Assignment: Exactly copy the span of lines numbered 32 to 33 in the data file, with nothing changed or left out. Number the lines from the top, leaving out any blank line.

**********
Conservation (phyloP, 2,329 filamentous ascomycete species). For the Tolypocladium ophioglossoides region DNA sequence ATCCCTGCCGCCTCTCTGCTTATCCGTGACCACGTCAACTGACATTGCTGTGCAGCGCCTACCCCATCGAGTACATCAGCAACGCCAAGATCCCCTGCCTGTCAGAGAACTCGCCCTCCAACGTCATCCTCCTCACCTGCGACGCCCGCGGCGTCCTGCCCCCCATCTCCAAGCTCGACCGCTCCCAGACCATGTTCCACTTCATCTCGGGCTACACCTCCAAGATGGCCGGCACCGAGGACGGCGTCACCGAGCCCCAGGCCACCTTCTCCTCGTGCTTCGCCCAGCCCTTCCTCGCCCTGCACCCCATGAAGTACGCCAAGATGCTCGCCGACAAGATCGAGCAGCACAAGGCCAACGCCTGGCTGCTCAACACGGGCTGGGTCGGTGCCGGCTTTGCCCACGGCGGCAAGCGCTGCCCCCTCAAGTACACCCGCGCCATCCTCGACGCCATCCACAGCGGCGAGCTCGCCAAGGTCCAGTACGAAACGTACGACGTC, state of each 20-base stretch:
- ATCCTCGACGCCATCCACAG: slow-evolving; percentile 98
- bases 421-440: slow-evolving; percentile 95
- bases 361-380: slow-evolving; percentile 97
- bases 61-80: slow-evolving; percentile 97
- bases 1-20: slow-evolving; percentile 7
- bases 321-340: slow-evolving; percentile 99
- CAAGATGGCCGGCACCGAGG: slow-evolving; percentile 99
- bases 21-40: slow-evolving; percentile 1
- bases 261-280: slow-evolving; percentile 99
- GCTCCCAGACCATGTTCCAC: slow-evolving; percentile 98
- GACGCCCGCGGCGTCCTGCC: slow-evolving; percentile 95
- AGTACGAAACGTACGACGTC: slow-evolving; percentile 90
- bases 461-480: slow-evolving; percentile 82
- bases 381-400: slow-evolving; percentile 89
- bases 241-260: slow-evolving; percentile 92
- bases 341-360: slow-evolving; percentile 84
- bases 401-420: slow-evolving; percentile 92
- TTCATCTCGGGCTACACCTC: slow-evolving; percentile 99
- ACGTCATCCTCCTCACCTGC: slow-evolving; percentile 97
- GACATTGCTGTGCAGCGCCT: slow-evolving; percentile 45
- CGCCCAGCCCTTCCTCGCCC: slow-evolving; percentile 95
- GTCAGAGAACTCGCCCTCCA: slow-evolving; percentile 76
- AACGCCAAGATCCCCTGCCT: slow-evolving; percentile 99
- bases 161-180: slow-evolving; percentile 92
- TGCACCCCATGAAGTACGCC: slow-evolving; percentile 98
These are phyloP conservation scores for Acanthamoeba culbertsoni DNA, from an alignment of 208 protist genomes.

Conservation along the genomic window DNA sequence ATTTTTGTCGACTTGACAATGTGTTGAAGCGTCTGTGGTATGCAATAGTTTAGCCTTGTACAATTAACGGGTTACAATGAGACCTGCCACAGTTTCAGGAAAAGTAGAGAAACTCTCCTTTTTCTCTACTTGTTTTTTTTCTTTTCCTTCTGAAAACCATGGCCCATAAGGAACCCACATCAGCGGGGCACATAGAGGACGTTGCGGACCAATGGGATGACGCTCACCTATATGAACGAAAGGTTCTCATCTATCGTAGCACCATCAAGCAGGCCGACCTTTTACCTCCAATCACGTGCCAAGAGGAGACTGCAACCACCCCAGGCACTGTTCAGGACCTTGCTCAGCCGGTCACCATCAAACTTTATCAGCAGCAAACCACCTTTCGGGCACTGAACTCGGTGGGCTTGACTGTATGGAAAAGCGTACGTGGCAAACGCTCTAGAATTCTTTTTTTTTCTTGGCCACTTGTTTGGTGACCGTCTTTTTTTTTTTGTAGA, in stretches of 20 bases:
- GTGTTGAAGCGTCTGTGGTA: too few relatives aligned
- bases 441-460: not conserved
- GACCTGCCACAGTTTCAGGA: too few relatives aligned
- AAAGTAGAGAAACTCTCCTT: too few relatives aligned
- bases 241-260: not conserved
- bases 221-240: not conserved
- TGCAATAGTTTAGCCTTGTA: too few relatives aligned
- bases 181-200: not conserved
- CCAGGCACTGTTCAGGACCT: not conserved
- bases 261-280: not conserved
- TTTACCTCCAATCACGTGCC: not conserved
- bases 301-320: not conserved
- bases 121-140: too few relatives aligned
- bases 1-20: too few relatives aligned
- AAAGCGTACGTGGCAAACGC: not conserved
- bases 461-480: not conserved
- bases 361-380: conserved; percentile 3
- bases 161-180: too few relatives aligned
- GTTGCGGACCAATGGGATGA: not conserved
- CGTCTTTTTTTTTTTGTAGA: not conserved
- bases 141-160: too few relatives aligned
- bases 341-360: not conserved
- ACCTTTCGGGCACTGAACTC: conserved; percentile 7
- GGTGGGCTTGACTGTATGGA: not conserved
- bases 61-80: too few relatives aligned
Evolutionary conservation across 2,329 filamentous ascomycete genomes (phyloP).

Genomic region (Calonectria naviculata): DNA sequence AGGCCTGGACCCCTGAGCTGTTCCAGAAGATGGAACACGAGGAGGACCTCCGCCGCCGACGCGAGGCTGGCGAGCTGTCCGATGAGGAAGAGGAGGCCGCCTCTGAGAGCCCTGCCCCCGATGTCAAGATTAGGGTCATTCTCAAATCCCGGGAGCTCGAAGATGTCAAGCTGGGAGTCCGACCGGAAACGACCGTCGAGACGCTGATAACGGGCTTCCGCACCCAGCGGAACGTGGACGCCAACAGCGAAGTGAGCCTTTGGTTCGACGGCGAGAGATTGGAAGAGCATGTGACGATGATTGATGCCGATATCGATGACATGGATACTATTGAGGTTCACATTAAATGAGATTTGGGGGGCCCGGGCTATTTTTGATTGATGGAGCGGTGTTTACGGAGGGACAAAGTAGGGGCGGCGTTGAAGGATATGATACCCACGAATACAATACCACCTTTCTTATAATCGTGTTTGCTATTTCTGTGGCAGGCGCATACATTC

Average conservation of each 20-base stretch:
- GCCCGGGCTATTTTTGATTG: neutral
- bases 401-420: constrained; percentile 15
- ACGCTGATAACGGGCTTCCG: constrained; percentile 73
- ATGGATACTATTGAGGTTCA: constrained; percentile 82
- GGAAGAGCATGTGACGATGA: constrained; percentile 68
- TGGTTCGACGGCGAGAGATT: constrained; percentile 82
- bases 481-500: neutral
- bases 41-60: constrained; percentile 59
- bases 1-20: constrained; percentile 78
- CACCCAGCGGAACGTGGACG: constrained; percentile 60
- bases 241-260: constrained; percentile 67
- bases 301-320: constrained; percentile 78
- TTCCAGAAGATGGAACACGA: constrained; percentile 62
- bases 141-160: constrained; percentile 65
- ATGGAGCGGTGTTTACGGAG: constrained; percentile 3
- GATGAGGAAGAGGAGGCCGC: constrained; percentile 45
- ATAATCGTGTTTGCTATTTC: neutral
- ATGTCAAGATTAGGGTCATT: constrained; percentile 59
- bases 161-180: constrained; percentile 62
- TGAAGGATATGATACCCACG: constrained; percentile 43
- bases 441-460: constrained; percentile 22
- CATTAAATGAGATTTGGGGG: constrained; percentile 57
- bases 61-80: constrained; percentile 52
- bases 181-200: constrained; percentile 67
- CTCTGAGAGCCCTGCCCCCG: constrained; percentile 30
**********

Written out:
- AAAGTAGAGAAACTCTCCTT: too few relatives aligned
- bases 241-260: not conserved